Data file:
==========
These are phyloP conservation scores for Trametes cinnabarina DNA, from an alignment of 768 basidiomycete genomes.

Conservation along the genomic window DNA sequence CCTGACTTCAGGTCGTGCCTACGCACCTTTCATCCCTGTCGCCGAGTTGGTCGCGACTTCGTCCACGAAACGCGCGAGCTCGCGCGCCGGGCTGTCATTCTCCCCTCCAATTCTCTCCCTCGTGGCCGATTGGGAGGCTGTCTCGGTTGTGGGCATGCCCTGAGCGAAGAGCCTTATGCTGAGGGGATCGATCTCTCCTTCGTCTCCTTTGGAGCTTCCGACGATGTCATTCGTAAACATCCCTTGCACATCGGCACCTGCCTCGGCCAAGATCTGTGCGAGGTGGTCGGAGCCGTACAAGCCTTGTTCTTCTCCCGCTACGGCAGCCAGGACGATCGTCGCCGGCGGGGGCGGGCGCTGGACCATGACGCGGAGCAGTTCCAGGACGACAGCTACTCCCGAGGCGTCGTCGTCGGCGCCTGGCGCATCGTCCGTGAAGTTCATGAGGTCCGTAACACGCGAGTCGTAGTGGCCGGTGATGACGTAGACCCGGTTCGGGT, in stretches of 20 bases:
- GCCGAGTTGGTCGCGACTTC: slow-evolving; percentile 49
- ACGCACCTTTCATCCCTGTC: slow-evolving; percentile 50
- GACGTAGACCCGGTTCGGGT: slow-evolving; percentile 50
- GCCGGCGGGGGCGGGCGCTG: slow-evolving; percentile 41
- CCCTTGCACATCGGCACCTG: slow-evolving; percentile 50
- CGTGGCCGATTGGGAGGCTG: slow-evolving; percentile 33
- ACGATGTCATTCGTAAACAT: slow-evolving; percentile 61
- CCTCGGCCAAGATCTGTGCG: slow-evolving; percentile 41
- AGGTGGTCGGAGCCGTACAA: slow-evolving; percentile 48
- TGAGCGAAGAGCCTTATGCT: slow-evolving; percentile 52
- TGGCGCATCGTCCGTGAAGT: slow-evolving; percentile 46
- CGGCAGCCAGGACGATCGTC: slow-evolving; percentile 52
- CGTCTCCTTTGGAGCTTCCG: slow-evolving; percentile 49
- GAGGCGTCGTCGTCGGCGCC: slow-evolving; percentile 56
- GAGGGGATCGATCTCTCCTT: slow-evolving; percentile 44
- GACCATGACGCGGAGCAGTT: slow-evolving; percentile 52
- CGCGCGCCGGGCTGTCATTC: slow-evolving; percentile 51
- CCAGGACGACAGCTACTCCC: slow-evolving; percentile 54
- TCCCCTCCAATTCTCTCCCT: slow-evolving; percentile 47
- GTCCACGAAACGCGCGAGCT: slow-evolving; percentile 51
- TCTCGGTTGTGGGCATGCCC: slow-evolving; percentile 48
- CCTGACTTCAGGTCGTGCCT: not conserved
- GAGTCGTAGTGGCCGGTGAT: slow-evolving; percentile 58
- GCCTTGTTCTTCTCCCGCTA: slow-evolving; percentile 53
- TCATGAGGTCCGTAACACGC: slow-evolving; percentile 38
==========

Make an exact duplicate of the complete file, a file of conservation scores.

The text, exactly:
These are phyloP conservation scores for Trametes cinnabarina DNA, from an alignment of 768 basidiomycete genomes.

Conservation along the genomic window DNA sequence CCTGACTTCAGGTCGTGCCTACGCACCTTTCATCCCTGTCGCCGAGTTGGTCGCGACTTCGTCCACGAAACGCGCGAGCTCGCGCGCCGGGCTGTCATTCTCCCCTCCAATTCTCTCCCTCGTGGCCGATTGGGAGGCTGTCTCGGTTGTGGGCATGCCCTGAGCGAAGAGCCTTATGCTGAGGGGATCGATCTCTCCTTCGTCTCCTTTGGAGCTTCCGACGATGTCATTCGTAAACATCCCTTGCACATCGGCACCTGCCTCGGCCAAGATCTGTGCGAGGTGGTCGGAGCCGTACAAGCCTTGTTCTTCTCCCGCTACGGCAGCCAGGACGATCGTCGCCGGCGGGGGCGGGCGCTGGACCATGACGCGGAGCAGTTCCAGGACGACAGCTACTCCCGAGGCGTCGTCGTCGGCGCCTGGCGCATCGTCCGTGAAGTTCATGAGGTCCGTAACACGCGAGTCGTAGTGGCCGGTGATGACGTAGACCCGGTTCGGGT, in stretches of 20 bases:
- GCCGAGTTGGTCGCGACTTC: slow-evolving; percentile 49
- ACGCACCTTTCATCCCTGTC: slow-evolving; percentile 50
- GACGTAGACCCGGTTCGGGT: slow-evolving; percentile 50
- GCCGGCGGGGGCGGGCGCTG: slow-evolving; percentile 41
- CCCTTGCACATCGGCACCTG: slow-evolving; percentile 50
- CGTGGCCGATTGGGAGGCTG: slow-evolving; percentile 33
- ACGATGTCATTCGTAAACAT: slow-evolving; percentile 61
- CCTCGGCCAAGATCTGTGCG: slow-evolving; percentile 41
- AGGTGGTCGGAGCCGTACAA: slow-evolving; percentile 48
- TGAGCGAAGAGCCTTATGCT: slow-evolving; percentile 52
- TGGCGCATCGTCCGTGAAGT: slow-evolving; percentile 46
- CGGCAGCCAGGACGATCGTC: slow-evolving; percentile 52
- CGTCTCCTTTGGAGCTTCCG: slow-evolving; percentile 49
- GAGGCGTCGTCGTCGGCGCC: slow-evolving; percentile 56
- GAGGGGATCGATCTCTCCTT: slow-evolving; percentile 44
- GACCATGACGCGGAGCAGTT: slow-evolving; percentile 52
- CGCGCGCCGGGCTGTCATTC: slow-evolving; percentile 51
- CCAGGACGACAGCTACTCCC: slow-evolving; percentile 54
- TCCCCTCCAATTCTCTCCCT: slow-evolving; percentile 47
- GTCCACGAAACGCGCGAGCT: slow-evolving; percentile 51
- TCTCGGTTGTGGGCATGCCC: slow-evolving; percentile 48
- CCTGACTTCAGGTCGTGCCT: not conserved
- GAGTCGTAGTGGCCGGTGAT: slow-evolving; percentile 58
- GCCTTGTTCTTCTCCCGCTA: slow-evolving; percentile 53
- TCATGAGGTCCGTAACACGC: slow-evolving; percentile 38